"Hmm," I am sure you are thinking. "For someone who claims not to like vampire novels, there seem to be quite a few articles about them stacking up on this blog."
To that I can only shrug. And then say that it's a pop culture phenomenon that cannot be ignored.
But that would only be half the story. After reading Twilight, I felt a bit braver about venturing into the realm of vampire lit. I also knew from my own peeks and referances of a trusted friend that it was fairly tame as far as vampire novels go and wasn't overly creepy. Also it appeared to be well written. And as I think I've made obvious, I heartily appreciate a well-written novel.
"The Historian" by Elizabeth Kostova is the story of three generations that discover the continued existane of Vlad Dracula "The Impaler." Through the appearance of a mysterious book with a haunting woodcut of a dragon, each generation sets off on a quest to find the tomb of the old Wallachian prince and discover the truth once and for all.
It's a story of historians, of academics, of books and ancient languages, of Monestaries and Istanbul, of secret guardians and Budapest. It's a story of forbidden loves, of family secrets, of mysterious disappearances, and the shadow of evil.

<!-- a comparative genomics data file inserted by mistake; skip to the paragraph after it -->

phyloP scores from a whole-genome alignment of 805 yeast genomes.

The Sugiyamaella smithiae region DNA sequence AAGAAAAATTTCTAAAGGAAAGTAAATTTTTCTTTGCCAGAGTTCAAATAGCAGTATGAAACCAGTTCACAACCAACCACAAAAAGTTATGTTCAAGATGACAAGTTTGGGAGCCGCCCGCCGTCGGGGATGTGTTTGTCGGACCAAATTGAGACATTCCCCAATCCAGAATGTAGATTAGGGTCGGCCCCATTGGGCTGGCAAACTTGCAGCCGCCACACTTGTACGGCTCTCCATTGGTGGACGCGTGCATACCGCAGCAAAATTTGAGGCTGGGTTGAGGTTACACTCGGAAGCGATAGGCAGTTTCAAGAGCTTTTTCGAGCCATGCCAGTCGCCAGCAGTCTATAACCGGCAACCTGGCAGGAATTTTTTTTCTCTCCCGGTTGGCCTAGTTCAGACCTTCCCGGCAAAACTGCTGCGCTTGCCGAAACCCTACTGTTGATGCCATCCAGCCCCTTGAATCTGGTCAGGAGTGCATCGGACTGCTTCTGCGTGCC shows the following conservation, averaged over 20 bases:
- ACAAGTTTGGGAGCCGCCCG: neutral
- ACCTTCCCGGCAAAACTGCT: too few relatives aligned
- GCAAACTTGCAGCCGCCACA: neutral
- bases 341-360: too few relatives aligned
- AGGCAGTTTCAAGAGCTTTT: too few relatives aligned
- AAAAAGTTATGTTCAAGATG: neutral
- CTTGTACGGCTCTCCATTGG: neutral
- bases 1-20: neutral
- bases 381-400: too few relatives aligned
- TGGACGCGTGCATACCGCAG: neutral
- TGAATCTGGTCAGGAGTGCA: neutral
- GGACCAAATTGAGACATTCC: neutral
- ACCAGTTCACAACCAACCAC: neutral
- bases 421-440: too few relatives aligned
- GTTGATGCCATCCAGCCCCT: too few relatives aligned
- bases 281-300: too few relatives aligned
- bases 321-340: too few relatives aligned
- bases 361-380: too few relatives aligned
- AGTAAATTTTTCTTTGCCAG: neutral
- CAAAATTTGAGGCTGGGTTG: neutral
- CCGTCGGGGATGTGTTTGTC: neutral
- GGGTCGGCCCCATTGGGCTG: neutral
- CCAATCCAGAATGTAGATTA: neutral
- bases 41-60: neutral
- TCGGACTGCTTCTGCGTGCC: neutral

And for the most part it's a decently tame vampire novel. Considering that it is an adult novel, there is nothing particulary graphic, and anything that is semi-described (gore or sex) is done with such taste and class that I think it would be suitable for the older teen. It is academic enough in nature that it won't capture the same audience as "Twilight" which is a pity for it is both better written and far truer to the original and evil nature of the vampire. No sparkly Edwards here.
It is obviously an extremely well researched novel, and though fact is mixed with fiction, introduces the reader to the unrest of Eastern Europe in the 1970's, to the cultural customs of Old Romania, and to the history of Constantinople/Istanbul.
The characters are fairly realistic and compelling, although it is a bit jarring to realize that the hero of the novel is not the narrarator herself, but rather her father. However, in retrospect, this needn't be a weakness. It is a continuation of the tradition of "To Kill a Mockingbird" and does it perhaps rather better.
In homage to Bram Stroker's "Dracula" (which is mentioned many times) much of the story takes place in epistolary form. For the most part the three stories of the three generations are woven together well, but the reader must work a bit to remember whose story they are currently reading. For "The Historian" consists of a story within a story within a story...within a story.
I think Kostova is just short of greatness. I think "The Historian" comes very close to being a modern classic. It falls short because it has just one too many stories and tries to cram a bit too much into the last thirty pages. However, as a book, it is not a failure and for the reader of vampire lit or historical fiction I think it will prove an entertaining and worthwhile read.